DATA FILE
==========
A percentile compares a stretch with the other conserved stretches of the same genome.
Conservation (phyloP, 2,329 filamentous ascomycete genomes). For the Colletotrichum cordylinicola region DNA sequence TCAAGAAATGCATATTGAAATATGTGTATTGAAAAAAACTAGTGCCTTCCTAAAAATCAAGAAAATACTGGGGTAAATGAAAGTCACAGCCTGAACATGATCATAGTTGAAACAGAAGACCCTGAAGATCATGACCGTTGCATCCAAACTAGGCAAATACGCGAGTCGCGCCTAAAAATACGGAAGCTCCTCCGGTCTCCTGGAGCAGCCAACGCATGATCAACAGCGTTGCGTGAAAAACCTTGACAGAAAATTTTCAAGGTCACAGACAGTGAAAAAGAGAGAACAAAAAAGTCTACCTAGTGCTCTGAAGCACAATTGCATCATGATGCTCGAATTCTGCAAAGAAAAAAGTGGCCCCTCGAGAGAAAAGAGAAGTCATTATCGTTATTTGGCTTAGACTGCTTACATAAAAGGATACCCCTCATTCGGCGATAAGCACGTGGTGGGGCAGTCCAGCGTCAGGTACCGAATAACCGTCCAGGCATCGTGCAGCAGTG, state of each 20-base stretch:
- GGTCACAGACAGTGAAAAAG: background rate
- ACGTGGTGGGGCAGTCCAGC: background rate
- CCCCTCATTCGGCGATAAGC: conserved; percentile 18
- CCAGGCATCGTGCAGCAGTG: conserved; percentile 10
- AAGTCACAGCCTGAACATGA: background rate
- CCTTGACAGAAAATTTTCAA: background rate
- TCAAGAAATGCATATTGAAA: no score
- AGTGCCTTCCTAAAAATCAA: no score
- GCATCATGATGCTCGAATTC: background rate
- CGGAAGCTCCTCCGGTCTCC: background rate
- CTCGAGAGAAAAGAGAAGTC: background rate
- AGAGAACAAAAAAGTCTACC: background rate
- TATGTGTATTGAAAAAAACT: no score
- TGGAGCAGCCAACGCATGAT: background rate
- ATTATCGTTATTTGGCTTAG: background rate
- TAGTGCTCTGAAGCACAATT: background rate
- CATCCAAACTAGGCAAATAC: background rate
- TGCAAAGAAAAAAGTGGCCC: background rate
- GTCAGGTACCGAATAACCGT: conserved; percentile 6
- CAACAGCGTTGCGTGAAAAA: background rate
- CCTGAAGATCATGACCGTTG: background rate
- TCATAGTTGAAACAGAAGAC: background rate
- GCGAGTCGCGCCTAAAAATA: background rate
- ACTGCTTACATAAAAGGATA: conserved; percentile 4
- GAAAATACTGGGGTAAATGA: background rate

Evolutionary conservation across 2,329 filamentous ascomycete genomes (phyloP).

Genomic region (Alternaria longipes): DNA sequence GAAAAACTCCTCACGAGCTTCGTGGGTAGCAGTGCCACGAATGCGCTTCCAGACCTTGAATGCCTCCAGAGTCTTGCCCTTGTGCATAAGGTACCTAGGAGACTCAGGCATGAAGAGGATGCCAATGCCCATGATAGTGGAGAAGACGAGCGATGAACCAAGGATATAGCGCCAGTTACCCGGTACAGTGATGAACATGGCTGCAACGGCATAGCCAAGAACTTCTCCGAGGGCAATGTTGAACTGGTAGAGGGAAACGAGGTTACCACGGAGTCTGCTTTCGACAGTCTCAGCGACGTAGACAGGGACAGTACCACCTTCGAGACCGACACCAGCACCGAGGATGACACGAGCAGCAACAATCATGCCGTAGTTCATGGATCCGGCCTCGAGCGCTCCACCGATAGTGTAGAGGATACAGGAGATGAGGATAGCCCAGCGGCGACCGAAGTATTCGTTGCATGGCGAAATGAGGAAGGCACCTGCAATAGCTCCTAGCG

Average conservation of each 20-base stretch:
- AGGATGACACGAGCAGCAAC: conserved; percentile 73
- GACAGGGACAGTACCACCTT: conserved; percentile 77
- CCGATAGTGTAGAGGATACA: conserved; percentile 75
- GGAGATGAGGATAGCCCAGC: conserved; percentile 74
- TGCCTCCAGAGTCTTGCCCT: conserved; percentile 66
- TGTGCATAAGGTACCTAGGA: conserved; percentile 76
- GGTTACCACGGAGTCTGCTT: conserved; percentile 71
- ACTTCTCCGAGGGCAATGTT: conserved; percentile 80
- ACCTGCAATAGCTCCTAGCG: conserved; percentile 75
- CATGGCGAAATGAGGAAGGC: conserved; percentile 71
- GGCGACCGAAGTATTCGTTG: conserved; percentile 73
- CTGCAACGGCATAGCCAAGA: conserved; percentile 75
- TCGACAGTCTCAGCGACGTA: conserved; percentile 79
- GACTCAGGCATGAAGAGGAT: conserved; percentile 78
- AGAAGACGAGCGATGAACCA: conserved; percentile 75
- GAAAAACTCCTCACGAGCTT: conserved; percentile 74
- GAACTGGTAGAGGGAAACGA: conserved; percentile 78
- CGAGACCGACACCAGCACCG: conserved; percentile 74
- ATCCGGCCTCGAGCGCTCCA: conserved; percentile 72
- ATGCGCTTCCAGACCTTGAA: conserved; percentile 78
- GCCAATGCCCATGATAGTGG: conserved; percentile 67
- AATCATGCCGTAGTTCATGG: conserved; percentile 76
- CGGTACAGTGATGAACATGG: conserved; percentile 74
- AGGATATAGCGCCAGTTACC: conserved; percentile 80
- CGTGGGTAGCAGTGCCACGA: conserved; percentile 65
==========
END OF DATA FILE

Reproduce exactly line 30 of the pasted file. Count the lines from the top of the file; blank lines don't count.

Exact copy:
Average conservation of each 20-base stretch: